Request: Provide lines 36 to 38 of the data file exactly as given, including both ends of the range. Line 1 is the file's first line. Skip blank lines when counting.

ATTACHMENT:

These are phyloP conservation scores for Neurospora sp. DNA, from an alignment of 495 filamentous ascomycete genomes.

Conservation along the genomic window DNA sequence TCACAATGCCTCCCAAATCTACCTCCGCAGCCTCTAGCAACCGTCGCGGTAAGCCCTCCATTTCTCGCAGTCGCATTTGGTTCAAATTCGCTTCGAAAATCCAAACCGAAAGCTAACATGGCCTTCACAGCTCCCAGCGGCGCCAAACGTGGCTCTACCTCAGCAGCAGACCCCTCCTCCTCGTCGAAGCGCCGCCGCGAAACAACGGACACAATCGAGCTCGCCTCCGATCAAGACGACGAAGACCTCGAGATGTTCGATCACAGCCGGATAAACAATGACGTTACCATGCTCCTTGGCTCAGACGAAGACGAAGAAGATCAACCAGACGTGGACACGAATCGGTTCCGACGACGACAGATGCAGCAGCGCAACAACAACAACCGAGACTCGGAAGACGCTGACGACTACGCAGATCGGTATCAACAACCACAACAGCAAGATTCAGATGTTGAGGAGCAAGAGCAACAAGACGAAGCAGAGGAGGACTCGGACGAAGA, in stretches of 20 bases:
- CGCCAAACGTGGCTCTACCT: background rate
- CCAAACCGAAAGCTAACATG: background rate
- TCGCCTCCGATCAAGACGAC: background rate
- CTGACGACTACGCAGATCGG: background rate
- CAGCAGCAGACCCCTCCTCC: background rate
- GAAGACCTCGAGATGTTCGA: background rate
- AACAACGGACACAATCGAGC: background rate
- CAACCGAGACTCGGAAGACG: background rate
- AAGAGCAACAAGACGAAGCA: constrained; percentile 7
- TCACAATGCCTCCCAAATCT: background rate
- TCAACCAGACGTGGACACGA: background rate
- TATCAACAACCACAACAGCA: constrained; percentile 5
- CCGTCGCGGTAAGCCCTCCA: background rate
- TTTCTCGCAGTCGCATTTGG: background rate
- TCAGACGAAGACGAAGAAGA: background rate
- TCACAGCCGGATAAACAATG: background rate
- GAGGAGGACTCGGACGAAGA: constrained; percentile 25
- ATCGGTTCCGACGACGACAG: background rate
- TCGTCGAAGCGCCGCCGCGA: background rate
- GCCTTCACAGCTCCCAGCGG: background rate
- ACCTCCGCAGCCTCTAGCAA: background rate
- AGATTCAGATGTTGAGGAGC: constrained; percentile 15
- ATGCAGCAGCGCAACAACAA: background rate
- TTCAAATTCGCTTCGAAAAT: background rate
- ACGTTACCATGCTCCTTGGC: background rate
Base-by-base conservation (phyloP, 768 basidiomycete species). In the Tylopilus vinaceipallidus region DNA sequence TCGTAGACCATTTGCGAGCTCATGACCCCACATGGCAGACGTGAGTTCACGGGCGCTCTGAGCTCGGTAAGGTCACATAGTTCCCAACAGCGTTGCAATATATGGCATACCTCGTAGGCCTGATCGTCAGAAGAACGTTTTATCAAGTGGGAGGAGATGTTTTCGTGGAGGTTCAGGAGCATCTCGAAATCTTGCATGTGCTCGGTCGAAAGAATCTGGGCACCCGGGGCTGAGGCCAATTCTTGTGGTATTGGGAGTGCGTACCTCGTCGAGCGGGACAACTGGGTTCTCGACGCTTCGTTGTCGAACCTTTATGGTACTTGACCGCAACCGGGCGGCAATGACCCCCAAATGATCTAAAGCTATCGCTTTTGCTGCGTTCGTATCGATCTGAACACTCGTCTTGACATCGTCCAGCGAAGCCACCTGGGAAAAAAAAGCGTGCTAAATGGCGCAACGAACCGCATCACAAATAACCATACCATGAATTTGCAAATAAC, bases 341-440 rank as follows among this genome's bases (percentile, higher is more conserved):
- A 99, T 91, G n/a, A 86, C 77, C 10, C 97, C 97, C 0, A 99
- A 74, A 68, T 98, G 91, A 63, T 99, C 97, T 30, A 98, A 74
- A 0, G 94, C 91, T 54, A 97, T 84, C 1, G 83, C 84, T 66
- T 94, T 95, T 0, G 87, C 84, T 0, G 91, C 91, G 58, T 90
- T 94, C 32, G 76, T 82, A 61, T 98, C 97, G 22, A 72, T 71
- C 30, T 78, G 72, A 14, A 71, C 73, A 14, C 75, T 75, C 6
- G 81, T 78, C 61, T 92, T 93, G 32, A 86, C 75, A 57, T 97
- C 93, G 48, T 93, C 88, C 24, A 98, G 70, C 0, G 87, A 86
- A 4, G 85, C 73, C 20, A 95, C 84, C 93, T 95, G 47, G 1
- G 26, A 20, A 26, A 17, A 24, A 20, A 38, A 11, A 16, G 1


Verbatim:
- C 93, G 48, T 93, C 88, C 24, A 98, G 70, C 0, G 87, A 86
- A 4, G 85, C 73, C 20, A 95, C 84, C 93, T 95, G 47, G 1
- G 26, A 20, A 26, A 17, A 24, A 20, A 38, A 11, A 16, G 1